Before DIV III: VICTOR C. HOWARD, Presiding Judge, JAMES E. WELSH, Chief Judge and CYNTHIA L. MARTIN, Judge.

CYNTHIA L. MARTIN, Judge.

This is an appeal from the trial court's grant of summary judgment in favor of the Kansas City, Missouri School District (“School District”) and against several State boards and entities and several intervenor charter schools. The trial court's Second Amended Memorandum, Order and Judgment entered October 21, 2011 (“Judgment”): (i) awarded the School District a judgment for breach of contract against the State defendants in the amount of $6,162,011; (ii) ordered a State agency to recoup money diverted to charter schools; and (iii) entered a judgment for money had and received against the intervenor charter schools in the amount of $5,082,253. The Judgment further awarded prejudgment and post-judgment interest at the rate of 9% per annum on the monetary awards. The subject matter of the Judgment is integrally interwoven with the lengthy and complex federal desegregation litigation commenced in 1977 by a class of plaintiff schoolchildren against the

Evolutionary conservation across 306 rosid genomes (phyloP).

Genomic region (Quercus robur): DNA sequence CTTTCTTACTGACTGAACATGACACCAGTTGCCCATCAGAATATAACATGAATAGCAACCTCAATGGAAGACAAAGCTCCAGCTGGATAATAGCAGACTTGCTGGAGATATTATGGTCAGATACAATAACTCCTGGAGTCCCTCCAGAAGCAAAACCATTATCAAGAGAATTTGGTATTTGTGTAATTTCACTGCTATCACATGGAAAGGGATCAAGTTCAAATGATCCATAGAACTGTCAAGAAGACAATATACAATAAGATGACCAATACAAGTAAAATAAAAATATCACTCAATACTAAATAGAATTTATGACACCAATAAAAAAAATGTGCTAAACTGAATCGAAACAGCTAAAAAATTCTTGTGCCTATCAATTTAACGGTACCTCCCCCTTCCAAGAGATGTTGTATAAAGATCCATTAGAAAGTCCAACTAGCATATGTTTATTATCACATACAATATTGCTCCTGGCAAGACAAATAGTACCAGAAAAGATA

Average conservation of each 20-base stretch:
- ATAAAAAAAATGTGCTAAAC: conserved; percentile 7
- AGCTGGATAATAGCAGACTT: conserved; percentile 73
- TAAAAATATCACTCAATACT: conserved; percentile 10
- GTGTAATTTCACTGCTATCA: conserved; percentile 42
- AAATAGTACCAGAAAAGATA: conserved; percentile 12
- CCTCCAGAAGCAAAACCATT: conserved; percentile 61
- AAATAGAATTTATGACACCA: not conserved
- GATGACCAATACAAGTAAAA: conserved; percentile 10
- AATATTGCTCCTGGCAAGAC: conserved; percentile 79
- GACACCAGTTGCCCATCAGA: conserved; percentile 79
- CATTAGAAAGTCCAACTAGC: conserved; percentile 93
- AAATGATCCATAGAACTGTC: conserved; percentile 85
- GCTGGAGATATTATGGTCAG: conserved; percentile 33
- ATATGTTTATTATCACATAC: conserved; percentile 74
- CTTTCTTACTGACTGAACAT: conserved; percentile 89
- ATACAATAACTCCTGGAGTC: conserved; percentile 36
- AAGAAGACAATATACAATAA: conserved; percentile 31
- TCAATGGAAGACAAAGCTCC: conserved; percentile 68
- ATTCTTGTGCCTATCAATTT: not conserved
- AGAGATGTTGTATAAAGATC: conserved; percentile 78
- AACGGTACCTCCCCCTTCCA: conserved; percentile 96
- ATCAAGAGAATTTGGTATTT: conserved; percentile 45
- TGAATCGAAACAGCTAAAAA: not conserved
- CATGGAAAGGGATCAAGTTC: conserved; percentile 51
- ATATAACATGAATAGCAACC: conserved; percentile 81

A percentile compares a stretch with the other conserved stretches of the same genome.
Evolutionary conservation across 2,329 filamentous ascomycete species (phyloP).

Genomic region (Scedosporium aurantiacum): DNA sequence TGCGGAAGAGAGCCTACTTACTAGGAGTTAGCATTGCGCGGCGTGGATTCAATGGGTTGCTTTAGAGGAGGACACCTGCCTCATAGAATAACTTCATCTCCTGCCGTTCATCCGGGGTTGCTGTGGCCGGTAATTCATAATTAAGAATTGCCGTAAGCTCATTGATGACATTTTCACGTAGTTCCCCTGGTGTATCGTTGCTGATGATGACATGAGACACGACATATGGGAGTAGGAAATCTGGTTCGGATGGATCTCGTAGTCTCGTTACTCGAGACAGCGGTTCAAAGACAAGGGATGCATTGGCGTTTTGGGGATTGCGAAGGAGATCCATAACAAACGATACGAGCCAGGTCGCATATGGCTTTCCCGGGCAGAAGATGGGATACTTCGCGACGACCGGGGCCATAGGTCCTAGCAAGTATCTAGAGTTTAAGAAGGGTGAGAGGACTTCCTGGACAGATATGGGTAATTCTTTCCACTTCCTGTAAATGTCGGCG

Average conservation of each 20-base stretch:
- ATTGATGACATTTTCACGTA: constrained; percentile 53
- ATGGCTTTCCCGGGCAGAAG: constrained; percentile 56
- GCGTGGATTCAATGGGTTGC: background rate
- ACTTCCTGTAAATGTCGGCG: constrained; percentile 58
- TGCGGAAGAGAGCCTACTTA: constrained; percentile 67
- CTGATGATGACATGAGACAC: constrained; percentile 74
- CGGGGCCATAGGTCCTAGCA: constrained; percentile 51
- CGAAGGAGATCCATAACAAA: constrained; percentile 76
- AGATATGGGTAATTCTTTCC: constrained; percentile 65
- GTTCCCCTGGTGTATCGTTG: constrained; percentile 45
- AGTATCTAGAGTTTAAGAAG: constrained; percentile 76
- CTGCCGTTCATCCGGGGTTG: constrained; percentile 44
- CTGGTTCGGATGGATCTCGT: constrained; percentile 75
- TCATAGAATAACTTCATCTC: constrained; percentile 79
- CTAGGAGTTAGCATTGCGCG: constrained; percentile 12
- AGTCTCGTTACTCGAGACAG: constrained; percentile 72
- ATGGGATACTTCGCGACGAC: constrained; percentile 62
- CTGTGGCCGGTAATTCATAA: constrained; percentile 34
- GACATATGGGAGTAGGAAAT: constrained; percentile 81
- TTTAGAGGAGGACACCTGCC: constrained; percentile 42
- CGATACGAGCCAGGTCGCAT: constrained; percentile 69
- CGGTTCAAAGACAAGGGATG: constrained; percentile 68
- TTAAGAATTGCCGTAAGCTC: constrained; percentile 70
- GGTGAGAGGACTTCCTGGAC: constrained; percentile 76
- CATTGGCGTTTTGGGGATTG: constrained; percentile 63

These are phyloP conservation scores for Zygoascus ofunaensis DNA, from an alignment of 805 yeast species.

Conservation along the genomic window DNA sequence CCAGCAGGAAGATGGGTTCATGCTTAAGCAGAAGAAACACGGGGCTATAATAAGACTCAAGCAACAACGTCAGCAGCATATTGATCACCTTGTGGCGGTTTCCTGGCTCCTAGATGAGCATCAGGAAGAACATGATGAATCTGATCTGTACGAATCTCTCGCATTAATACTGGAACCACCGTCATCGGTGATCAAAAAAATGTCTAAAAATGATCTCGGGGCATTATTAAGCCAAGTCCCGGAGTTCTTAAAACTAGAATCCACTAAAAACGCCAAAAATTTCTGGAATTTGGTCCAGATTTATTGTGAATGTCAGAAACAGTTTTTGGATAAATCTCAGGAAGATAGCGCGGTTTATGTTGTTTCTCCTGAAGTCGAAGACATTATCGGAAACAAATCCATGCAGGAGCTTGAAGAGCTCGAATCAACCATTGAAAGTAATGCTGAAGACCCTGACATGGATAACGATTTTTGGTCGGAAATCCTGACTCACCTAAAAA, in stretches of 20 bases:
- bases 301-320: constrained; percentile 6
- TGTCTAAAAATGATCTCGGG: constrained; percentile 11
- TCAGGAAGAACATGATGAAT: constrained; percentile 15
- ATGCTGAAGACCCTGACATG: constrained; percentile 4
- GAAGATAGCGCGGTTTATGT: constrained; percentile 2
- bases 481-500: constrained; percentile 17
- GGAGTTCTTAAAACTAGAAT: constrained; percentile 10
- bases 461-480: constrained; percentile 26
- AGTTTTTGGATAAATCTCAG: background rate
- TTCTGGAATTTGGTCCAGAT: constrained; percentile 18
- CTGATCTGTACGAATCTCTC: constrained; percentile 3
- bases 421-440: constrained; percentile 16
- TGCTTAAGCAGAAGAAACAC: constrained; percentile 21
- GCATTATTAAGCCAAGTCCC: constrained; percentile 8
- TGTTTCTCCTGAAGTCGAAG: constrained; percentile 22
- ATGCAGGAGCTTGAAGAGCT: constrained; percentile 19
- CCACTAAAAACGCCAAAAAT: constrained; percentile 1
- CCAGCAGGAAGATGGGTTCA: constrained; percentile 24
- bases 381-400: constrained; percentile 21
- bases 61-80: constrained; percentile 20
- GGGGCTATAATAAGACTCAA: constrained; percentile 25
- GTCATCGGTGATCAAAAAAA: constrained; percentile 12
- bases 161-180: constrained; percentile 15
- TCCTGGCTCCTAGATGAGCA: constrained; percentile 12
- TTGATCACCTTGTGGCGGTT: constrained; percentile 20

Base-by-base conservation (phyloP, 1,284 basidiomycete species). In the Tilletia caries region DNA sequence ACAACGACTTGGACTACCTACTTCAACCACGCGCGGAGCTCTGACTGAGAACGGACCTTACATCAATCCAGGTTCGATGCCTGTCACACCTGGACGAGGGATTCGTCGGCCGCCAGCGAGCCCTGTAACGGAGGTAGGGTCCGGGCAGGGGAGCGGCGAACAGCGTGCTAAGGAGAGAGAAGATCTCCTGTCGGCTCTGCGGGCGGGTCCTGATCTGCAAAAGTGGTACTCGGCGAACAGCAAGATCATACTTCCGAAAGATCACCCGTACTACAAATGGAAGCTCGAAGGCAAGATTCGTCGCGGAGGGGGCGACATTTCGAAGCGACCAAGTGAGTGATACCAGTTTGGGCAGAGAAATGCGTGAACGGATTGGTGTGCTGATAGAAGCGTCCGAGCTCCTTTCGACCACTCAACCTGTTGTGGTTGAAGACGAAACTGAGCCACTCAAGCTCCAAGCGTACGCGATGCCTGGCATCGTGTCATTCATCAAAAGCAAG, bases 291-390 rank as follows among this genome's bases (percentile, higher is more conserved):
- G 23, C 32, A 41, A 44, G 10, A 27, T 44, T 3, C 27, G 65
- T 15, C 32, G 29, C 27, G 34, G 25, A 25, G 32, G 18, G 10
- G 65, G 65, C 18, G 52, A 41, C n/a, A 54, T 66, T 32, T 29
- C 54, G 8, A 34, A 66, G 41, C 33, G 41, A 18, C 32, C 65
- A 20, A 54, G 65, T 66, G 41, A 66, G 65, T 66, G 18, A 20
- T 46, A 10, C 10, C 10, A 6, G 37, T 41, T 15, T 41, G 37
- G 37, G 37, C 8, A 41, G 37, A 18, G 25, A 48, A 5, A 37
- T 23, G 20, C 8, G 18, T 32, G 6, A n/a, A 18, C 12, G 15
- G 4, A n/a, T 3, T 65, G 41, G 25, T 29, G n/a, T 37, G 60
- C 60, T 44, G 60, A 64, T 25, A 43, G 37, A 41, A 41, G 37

[384 S.W.3d 242]

School District and various State defendants (the “Desegregation Litigation”).1